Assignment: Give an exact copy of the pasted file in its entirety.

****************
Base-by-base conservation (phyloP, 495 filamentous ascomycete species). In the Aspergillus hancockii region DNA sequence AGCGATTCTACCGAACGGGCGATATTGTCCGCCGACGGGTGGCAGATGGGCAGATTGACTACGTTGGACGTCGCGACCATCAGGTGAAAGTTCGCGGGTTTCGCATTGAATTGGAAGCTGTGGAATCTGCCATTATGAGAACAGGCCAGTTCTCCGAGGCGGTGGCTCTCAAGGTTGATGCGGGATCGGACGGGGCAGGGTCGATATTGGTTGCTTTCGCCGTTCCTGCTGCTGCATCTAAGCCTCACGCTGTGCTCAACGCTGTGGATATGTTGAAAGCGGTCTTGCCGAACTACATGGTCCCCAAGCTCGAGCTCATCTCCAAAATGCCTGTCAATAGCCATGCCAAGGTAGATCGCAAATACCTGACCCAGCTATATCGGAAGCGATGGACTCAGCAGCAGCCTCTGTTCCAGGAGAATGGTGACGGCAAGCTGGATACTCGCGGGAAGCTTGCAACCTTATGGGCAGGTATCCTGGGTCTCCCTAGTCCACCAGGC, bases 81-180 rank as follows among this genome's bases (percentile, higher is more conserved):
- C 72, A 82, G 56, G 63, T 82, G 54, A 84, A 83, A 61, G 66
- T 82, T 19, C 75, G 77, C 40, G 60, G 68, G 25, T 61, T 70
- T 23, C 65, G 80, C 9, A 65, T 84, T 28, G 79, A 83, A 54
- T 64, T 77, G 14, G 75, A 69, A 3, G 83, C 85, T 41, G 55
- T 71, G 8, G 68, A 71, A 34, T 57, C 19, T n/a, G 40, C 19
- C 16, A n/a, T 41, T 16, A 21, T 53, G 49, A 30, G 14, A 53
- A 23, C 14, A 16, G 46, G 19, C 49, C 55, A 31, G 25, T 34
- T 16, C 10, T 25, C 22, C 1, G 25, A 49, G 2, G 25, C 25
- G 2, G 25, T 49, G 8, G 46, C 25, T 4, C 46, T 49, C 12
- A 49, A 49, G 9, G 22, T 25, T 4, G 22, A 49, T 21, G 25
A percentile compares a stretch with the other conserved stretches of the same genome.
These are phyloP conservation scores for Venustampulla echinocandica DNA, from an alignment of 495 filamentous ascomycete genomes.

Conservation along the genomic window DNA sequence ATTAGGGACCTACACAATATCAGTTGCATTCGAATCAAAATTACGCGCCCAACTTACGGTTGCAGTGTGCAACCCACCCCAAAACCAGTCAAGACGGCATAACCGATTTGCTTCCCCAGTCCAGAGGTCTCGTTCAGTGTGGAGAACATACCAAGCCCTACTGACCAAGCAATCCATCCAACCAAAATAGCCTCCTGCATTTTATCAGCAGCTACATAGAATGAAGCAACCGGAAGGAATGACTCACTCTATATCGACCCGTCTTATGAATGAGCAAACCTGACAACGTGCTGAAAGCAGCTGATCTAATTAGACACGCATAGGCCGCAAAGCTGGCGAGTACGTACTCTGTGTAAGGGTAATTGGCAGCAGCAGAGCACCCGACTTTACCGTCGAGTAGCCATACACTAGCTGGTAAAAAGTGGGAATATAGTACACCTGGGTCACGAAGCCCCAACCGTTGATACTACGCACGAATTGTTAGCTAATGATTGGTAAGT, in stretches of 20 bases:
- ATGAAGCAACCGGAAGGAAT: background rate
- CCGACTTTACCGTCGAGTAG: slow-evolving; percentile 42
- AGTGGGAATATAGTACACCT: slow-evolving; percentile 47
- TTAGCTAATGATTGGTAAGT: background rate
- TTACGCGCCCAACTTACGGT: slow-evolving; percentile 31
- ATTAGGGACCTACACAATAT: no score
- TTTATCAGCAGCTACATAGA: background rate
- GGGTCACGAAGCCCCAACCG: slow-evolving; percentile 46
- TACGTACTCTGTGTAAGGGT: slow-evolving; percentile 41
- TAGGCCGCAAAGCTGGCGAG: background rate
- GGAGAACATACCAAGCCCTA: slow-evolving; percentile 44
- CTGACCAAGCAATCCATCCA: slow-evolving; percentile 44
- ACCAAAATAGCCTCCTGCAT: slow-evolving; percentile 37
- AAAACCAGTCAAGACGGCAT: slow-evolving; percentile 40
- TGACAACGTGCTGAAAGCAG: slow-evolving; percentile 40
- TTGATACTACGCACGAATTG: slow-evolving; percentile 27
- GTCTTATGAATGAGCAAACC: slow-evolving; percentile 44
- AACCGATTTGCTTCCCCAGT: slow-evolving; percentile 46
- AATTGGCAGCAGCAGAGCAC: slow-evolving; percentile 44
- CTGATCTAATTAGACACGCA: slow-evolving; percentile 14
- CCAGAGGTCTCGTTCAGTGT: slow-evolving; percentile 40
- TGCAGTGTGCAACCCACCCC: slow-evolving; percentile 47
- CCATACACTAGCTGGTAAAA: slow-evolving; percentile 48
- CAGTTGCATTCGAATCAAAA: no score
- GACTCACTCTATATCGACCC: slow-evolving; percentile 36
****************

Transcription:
Base-by-base conservation (phyloP, 495 filamentous ascomycete species). In the Aspergillus hancockii region DNA sequence AGCGATTCTACCGAACGGGCGATATTGTCCGCCGACGGGTGGCAGATGGGCAGATTGACTACGTTGGACGTCGCGACCATCAGGTGAAAGTTCGCGGGTTTCGCATTGAATTGGAAGCTGTGGAATCTGCCATTATGAGAACAGGCCAGTTCTCCGAGGCGGTGGCTCTCAAGGTTGATGCGGGATCGGACGGGGCAGGGTCGATATTGGTTGCTTTCGCCGTTCCTGCTGCTGCATCTAAGCCTCACGCTGTGCTCAACGCTGTGGATATGTTGAAAGCGGTCTTGCCGAACTACATGGTCCCCAAGCTCGAGCTCATCTCCAAAATGCCTGTCAATAGCCATGCCAAGGTAGATCGCAAATACCTGACCCAGCTATATCGGAAGCGATGGACTCAGCAGCAGCCTCTGTTCCAGGAGAATGGTGACGGCAAGCTGGATACTCGCGGGAAGCTTGCAACCTTATGGGCAGGTATCCTGGGTCTCCCTAGTCCACCAGGC, bases 81-180 rank as follows among this genome's bases (percentile, higher is more conserved):
- C 72, A 82, G 56, G 63, T 82, G 54, A 84, A 83, A 61, G 66
- T 82, T 19, C 75, G 77, C 40, G 60, G 68, G 25, T 61, T 70
- T 23, C 65, G 80, C 9, A 65, T 84, T 28, G 79, A 83, A 54
- T 64, T 77, G 14, G 75, A 69, A 3, G 83, C 85, T 41, G 55
- T 71, G 8, G 68, A 71, A 34, T 57, C 19, T n/a, G 40, C 19
- C 16, A n/a, T 41, T 16, A 21, T 53, G 49, A 30, G 14, A 53
- A 23, C 14, A 16, G 46, G 19, C 49, C 55, A 31, G 25, T 34
- T 16, C 10, T 25, C 22, C 1, G 25, A 49, G 2, G 25, C 25
- G 2, G 25, T 49, G 8, G 46, C 25, T 4, C 46, T 49, C 12
- A 49, A 49, G 9, G 22, T 25, T 4, G 22, A 49, T 21, G 25
A percentile compares a stretch with the other conserved stretches of the same genome.
These are phyloP conservation scores for Venustampulla echinocandica DNA, from an alignment of 495 filamentous ascomycete genomes.

Conservation along the genomic window DNA sequence ATTAGGGACCTACACAATATCAGTTGCATTCGAATCAAAATTACGCGCCCAACTTACGGTTGCAGTGTGCAACCCACCCCAAAACCAGTCAAGACGGCATAACCGATTTGCTTCCCCAGTCCAGAGGTCTCGTTCAGTGTGGAGAACATACCAAGCCCTACTGACCAAGCAATCCATCCAACCAAAATAGCCTCCTGCATTTTATCAGCAGCTACATAGAATGAAGCAACCGGAAGGAATGACTCACTCTATATCGACCCGTCTTATGAATGAGCAAACCTGACAACGTGCTGAAAGCAGCTGATCTAATTAGACACGCATAGGCCGCAAAGCTGGCGAGTACGTACTCTGTGTAAGGGTAATTGGCAGCAGCAGAGCACCCGACTTTACCGTCGAGTAGCCATACACTAGCTGGTAAAAAGTGGGAATATAGTACACCTGGGTCACGAAGCCCCAACCGTTGATACTACGCACGAATTGTTAGCTAATGATTGGTAAGT, in stretches of 20 bases:
- ATGAAGCAACCGGAAGGAAT: background rate
- CCGACTTTACCGTCGAGTAG: slow-evolving; percentile 42
- AGTGGGAATATAGTACACCT: slow-evolving; percentile 47
- TTAGCTAATGATTGGTAAGT: background rate
- TTACGCGCCCAACTTACGGT: slow-evolving; percentile 31
- ATTAGGGACCTACACAATAT: no score
- TTTATCAGCAGCTACATAGA: background rate
- GGGTCACGAAGCCCCAACCG: slow-evolving; percentile 46
- TACGTACTCTGTGTAAGGGT: slow-evolving; percentile 41
- TAGGCCGCAAAGCTGGCGAG: background rate
- GGAGAACATACCAAGCCCTA: slow-evolving; percentile 44
- CTGACCAAGCAATCCATCCA: slow-evolving; percentile 44
- ACCAAAATAGCCTCCTGCAT: slow-evolving; percentile 37
- AAAACCAGTCAAGACGGCAT: slow-evolving; percentile 40
- TGACAACGTGCTGAAAGCAG: slow-evolving; percentile 40
- TTGATACTACGCACGAATTG: slow-evolving; percentile 27
- GTCTTATGAATGAGCAAACC: slow-evolving; percentile 44
- AACCGATTTGCTTCCCCAGT: slow-evolving; percentile 46
- AATTGGCAGCAGCAGAGCAC: slow-evolving; percentile 44
- CTGATCTAATTAGACACGCA: slow-evolving; percentile 14
- CCAGAGGTCTCGTTCAGTGT: slow-evolving; percentile 40
- TGCAGTGTGCAACCCACCCC: slow-evolving; percentile 47
- CCATACACTAGCTGGTAAAA: slow-evolving; percentile 48
- CAGTTGCATTCGAATCAAAA: no score
- GACTCACTCTATATCGACCC: slow-evolving; percentile 36